Letter from the Publisher

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Dear readers,

As pilots, we face certain dangers every time that we strap a jet onto our backs. A lot of the dangers are beyond our control, like the weather, ATC delays causing fatigue, turbulence, or a mechanical failure inflight. Some things we can control, like maintenance issues before takeoff – as in, “Is my jet safe to fly?” We can easily have an unruly passenger removed at the gate – though we may want to while in flight. We learn to deal with these threats and have ways to mitigate them, but one threat that should be completely eliminated is the threat of being lasered in flight.

This month, I personally have had two laser hits in flight. Luckily, neither was a direct hit so there was no damage to our eyes. Until then, it had been a while since I had been lasered, but according to the FAA, last year there were 13,304 reported laser strikes on aircraft. This is an astounding rise of 40% over 2022! There is one valuable tactic I have learned that I want to share with our pilot readers. As soon as possible, and of course as time permits after the laser strike, use your iPad flight-planning software to drop a pin and mark the approximate GPS location from which the laser strike emanates. Report the GPS coordinates to ATC as soon as practicable. This will help authorities better locate the offenders. Bookmark the following link for handy reference: https://aerocrewnews.com/FAA-LASER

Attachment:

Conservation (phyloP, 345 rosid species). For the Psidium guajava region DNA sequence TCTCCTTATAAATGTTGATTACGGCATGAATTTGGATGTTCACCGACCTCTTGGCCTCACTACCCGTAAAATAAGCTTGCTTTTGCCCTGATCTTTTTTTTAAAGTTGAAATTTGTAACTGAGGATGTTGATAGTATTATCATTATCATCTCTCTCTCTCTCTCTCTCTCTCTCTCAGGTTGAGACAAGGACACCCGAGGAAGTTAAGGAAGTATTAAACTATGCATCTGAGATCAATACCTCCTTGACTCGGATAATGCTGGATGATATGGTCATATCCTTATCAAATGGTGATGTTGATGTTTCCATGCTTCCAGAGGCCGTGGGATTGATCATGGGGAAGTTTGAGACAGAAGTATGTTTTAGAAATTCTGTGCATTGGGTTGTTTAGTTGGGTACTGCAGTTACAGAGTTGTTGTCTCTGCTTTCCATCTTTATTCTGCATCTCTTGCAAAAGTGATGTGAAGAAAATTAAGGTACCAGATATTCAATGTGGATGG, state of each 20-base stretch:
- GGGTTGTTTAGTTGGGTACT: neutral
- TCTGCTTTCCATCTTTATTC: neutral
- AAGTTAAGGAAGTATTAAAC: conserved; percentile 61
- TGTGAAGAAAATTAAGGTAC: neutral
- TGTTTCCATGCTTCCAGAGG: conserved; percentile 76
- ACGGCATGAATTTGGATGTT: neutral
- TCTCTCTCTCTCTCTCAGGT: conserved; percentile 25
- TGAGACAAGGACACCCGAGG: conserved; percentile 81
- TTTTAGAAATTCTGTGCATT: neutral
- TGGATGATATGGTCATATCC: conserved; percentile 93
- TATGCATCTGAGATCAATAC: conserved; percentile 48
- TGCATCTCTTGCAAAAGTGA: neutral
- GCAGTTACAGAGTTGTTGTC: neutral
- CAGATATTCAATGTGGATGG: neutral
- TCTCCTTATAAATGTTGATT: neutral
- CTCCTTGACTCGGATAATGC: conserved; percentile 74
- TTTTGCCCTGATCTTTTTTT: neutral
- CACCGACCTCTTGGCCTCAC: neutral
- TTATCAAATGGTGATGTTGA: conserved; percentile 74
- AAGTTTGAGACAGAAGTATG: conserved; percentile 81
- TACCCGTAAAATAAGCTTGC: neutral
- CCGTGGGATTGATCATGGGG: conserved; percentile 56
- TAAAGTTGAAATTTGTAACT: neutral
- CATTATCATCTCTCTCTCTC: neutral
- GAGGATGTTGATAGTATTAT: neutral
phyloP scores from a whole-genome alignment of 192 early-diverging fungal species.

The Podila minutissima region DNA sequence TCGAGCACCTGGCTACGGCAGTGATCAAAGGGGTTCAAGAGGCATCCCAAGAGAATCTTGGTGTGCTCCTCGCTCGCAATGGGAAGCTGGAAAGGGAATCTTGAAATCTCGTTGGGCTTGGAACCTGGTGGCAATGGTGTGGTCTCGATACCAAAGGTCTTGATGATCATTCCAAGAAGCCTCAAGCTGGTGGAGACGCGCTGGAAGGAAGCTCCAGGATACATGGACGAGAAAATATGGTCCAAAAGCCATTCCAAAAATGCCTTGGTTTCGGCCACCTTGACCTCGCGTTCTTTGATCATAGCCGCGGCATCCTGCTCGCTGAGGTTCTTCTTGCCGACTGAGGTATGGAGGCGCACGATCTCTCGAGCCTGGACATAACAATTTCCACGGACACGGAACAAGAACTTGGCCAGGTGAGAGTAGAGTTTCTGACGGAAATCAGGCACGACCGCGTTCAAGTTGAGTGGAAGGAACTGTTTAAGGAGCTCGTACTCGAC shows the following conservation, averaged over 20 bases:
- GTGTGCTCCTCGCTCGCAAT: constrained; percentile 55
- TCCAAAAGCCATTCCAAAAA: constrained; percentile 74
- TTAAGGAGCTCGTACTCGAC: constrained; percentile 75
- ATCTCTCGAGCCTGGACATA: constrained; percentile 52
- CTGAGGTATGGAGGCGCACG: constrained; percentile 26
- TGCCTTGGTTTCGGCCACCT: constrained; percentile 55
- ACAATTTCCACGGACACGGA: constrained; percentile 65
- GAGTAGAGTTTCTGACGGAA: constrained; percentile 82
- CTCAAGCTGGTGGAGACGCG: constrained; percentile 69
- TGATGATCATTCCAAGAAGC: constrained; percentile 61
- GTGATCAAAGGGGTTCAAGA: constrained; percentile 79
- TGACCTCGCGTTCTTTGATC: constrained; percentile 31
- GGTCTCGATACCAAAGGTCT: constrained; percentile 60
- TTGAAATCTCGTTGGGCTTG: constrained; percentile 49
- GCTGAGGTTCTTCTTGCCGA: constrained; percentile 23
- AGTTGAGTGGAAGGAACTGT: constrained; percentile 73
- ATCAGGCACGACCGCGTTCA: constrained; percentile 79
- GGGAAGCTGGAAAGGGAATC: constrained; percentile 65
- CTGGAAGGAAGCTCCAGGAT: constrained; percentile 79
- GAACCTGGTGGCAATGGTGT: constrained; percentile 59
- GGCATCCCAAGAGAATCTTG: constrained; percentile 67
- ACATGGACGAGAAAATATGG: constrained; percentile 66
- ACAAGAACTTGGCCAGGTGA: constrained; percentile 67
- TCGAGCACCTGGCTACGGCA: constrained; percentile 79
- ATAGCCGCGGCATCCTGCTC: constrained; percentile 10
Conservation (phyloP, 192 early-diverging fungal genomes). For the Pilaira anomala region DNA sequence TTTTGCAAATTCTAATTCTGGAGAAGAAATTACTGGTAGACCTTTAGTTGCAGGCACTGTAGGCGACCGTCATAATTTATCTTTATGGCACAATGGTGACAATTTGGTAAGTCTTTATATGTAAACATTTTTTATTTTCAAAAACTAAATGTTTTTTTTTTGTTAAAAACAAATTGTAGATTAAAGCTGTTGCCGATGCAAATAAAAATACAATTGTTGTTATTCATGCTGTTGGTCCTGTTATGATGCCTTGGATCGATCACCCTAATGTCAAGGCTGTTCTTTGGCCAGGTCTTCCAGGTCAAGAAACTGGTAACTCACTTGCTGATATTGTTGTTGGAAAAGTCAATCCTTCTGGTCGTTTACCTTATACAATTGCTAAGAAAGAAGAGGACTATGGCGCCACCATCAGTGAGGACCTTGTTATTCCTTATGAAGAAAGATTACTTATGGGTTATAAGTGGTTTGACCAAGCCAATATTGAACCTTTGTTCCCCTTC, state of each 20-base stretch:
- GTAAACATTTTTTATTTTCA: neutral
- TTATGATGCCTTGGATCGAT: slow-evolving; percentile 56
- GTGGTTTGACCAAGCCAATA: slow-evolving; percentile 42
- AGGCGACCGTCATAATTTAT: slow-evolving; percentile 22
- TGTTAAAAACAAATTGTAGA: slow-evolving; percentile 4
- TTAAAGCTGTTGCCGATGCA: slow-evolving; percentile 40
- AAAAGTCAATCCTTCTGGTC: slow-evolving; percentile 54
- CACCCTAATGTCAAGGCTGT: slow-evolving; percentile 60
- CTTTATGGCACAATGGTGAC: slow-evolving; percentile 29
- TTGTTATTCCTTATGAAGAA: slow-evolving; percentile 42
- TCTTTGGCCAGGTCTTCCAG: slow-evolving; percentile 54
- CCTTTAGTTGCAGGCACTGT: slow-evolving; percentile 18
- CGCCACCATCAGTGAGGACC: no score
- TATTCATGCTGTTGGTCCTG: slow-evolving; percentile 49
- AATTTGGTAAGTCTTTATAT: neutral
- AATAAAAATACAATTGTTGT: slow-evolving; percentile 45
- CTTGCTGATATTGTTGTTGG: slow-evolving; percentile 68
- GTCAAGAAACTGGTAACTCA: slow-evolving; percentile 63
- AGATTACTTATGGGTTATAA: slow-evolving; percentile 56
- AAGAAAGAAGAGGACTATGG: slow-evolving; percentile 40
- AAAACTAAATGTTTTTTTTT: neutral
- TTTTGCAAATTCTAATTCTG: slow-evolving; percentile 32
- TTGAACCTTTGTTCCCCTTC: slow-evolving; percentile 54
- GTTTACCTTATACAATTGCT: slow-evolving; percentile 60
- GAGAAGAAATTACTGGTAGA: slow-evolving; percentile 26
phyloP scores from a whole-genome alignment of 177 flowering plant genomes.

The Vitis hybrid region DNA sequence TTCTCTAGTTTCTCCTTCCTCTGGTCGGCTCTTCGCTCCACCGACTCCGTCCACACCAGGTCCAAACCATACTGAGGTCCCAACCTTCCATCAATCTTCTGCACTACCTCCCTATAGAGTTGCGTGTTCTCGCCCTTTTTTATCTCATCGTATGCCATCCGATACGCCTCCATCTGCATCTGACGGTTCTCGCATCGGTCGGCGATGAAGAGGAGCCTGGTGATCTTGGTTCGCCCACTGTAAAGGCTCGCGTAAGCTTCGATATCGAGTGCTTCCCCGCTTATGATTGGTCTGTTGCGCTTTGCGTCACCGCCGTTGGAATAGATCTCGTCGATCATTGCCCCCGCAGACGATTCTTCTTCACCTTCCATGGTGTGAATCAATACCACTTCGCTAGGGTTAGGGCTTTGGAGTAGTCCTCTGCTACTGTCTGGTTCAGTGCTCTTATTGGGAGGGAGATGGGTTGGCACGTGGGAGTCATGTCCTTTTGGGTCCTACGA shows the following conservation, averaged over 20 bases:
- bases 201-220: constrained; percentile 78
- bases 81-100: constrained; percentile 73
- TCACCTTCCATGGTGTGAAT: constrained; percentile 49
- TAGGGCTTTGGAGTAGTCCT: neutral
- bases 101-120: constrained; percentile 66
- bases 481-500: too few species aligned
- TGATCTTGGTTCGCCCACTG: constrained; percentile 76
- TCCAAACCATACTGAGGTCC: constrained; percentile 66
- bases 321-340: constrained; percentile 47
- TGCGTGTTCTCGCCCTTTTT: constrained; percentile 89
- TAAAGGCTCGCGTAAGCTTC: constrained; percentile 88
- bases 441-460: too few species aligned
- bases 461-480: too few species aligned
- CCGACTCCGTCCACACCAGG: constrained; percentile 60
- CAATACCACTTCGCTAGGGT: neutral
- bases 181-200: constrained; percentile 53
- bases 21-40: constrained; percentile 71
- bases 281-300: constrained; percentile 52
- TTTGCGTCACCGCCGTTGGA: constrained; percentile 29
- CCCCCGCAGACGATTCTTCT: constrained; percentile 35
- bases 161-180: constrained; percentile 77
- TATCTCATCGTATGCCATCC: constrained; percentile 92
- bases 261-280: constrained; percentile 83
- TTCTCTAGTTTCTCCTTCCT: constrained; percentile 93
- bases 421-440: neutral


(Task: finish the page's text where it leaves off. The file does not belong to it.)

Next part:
It is a federal crime to point a laser at an aircraft! Aero Crew News stands with the FAA in informing the public to Lose the Laser! https://aerocrewnews.com/LoseTheLaser

Fly Safe,

Craig Pieper




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